Grave Need: City, FEMA Fund Cemetery Renovations for Historic Cottages
This article appeared on the NOLA Defender website
This September, caution tape goes up around city-owned cemeteries. Together, Bond and FEMA funded $2.8 million worth of renovations for Holt, Valence, Lafayette #1 and #2, Carrollton # 1 and # 2 and Indigent Cemeteries.
Arguably the most haunting and beautiful cemeteries in the country, inhabitants of New Orleans' resting grounds never go six-feet under. The vine covered marble and bowing boards of the above-ground memorials are very much alive, and speak to centuries of history.
Within all the work that is planned, the Foundation for Historical Louisiana, Louisiana Landmarks Society and Save Our Cemeteries have worked with Cedric Grant’s office to save and restore the historic Sexton Cottages at Lafayette #1 and Lafayette #2 cemeteries.
“It is important to preserve as much of the historic characteristics of the cemeteries – and the City – as possible,” ” said Louisiana Landmarks board member and Chairman of Advocacy Sandra Stokes.
Since the City cannot repair the graves themselves— the property of the owning families not the city— repairs focus on fencing, lighting and the City-owned buildings within the site. Part of the City’s plan called for the replacement of the historic Sexton Cottages at Lafayette #1, #2 and Holt Cemeteries.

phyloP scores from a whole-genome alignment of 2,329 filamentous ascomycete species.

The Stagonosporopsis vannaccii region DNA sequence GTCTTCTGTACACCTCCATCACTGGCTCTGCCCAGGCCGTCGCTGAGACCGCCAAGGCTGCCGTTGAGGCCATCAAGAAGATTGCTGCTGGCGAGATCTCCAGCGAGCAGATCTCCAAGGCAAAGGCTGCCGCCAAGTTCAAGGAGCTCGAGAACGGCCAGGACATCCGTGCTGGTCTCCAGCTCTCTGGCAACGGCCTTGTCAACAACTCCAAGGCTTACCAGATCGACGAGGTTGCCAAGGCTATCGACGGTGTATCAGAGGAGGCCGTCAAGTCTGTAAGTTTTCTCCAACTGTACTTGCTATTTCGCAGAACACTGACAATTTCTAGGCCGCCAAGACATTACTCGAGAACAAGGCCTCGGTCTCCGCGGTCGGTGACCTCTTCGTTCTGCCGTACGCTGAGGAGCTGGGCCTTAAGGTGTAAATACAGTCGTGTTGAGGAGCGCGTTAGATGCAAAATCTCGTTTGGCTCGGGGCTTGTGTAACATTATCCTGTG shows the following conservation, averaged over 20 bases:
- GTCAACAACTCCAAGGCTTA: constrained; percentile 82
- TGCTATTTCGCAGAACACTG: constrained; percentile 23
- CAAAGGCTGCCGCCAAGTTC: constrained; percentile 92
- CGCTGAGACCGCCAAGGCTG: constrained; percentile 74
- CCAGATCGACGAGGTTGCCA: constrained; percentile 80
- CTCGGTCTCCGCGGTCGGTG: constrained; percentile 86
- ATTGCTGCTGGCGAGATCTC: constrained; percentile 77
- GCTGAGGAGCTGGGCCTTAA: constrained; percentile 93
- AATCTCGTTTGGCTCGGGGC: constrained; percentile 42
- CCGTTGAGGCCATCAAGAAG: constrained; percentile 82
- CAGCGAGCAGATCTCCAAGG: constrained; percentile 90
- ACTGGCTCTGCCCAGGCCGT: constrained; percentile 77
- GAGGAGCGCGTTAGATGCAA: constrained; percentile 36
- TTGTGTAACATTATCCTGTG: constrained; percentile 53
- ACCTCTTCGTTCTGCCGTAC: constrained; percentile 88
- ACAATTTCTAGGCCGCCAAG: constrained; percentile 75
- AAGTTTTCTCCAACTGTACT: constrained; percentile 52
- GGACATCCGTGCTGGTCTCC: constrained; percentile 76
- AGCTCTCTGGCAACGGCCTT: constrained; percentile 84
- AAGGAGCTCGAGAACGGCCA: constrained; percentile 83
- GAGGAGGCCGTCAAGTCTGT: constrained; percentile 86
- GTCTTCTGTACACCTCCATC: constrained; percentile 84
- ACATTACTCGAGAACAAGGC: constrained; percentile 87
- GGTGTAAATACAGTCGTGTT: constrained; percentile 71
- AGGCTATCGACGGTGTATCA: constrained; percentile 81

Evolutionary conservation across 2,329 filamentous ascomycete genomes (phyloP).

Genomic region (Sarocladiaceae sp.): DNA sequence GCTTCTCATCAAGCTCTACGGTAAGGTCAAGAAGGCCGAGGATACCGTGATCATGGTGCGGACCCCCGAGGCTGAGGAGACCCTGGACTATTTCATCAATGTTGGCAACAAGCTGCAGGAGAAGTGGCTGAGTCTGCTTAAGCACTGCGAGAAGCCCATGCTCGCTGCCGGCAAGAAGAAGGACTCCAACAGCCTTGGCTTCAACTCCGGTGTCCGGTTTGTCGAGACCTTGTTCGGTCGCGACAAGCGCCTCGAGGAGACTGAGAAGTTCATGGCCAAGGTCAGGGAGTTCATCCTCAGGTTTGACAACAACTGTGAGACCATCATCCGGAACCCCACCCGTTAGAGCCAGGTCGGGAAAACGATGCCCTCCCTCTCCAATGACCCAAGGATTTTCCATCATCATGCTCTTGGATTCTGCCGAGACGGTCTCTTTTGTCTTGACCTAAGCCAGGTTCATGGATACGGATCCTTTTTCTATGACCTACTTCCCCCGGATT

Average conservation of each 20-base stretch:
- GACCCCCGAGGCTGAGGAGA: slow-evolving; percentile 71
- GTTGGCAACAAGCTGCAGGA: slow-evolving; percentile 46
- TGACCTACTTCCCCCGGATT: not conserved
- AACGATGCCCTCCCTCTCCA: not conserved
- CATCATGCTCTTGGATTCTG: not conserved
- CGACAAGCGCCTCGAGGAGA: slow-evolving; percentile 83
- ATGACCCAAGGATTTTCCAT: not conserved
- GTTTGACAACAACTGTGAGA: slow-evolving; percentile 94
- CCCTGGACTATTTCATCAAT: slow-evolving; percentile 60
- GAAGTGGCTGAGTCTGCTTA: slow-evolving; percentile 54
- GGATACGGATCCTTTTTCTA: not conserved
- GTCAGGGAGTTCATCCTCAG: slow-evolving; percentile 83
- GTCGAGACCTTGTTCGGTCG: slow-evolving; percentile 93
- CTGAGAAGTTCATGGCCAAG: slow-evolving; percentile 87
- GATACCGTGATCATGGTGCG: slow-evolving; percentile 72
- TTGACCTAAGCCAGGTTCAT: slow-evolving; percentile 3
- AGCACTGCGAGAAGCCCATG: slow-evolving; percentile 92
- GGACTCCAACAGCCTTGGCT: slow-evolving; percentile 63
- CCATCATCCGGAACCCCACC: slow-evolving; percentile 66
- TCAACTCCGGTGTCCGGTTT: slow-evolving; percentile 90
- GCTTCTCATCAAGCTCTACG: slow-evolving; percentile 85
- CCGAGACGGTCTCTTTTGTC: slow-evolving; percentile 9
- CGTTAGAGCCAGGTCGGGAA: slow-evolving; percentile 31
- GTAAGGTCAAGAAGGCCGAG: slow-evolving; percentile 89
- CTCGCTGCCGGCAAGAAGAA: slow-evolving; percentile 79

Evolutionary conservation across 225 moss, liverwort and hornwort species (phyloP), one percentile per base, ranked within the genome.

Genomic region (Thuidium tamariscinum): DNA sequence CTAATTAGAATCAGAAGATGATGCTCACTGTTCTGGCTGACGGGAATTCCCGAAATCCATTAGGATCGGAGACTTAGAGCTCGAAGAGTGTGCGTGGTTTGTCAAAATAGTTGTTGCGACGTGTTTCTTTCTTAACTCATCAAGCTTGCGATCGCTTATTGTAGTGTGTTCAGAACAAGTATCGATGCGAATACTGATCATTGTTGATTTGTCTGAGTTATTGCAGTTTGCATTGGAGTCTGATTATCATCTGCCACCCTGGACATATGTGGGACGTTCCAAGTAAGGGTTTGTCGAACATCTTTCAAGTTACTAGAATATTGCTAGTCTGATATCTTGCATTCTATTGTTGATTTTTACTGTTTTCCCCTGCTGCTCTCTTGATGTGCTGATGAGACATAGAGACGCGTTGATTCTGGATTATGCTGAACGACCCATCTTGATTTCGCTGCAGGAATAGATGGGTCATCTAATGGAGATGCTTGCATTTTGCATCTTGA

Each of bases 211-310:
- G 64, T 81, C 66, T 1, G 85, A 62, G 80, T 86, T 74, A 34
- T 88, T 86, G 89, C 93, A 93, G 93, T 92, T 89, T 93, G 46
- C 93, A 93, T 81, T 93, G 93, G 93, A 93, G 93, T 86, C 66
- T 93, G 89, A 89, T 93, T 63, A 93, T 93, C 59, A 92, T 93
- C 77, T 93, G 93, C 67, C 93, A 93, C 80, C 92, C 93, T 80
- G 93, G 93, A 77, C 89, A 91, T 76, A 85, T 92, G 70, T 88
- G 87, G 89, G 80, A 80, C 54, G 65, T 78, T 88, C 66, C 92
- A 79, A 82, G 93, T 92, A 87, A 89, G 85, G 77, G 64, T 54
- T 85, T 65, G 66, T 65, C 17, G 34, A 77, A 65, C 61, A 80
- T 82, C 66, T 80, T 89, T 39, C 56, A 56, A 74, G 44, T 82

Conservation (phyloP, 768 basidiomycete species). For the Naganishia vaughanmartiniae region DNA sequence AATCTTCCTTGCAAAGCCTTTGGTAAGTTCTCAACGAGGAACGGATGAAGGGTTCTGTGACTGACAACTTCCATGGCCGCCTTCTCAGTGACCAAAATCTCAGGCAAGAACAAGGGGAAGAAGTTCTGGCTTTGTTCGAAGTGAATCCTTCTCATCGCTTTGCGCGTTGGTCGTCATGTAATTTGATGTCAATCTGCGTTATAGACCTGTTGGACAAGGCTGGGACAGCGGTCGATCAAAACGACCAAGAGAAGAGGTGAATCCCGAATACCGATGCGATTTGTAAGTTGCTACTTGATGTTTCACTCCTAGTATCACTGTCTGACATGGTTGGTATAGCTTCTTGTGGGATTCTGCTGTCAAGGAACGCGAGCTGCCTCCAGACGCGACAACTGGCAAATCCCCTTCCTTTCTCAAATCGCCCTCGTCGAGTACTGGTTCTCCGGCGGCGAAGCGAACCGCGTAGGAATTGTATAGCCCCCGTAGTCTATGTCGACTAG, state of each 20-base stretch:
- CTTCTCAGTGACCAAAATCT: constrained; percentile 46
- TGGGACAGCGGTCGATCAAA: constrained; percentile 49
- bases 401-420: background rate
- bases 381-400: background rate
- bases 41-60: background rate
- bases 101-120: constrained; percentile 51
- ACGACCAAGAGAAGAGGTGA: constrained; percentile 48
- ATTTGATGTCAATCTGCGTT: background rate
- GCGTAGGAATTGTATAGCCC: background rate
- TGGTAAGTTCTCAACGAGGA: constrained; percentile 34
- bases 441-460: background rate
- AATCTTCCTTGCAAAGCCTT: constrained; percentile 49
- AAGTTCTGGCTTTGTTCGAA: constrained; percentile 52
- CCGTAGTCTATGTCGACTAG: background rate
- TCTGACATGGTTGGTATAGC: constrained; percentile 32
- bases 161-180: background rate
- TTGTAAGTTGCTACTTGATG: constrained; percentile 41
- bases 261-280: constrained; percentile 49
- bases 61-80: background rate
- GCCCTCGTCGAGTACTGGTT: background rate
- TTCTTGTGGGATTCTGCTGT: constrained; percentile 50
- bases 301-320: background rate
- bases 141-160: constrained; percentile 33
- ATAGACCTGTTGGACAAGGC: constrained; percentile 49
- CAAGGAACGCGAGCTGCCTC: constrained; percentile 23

“Originally the historic cottages were scheduled to be demolished,” said Stokes, who has worked on this project since the beginning. In their place, the City planned to erect cement buildings for maintenance and storage use, a potential cemetery scar far worse than dilapidated cottages.
At the news of the demolitions, the Foundation for Historical Louisiana, Louisiana Landmarks Society and Save Our Cemeteries stepped in. The cottage at Holt cemetery was in pretty good shape. The city agreed that the add-ons would be removed, and the original historic building restored. However, the cottages in Lafayette #1 and #2 were a different story. But despite peeling paint, rusty nails and rotted boards, the cottages were salvageable.
“We worked with the City providing them with designs and an architectural firm that would oversee the restorations. The City agreed to carve out of their budgets the amount allocated for the demolition of the cottages and construction of the maintenance sheds in Lafayette #1 and #2– and bid the restoration of these two buildings separately from the overall cemetery project,” said Stokes.
Architect Michael Rouchell drafted the designs for John Schackai, principal of Sustainable Architecture, LLC Both Rouchell and Sustainable Architecture were extremely generous in donating their time and talents. The plans for the cottage restorations should be ready to be put out to bid in the very near future.
Stokes gives credit where credit is due. She is especially grateful to the City and lauds Cedric Grant’s office for their support on the project.
“Most noteworthy is that the City has been wonderful working with the preservation community to save these buildings. That’s really significant,” said Stokes. It wouldn’t have been a possibility without their cooperation and support.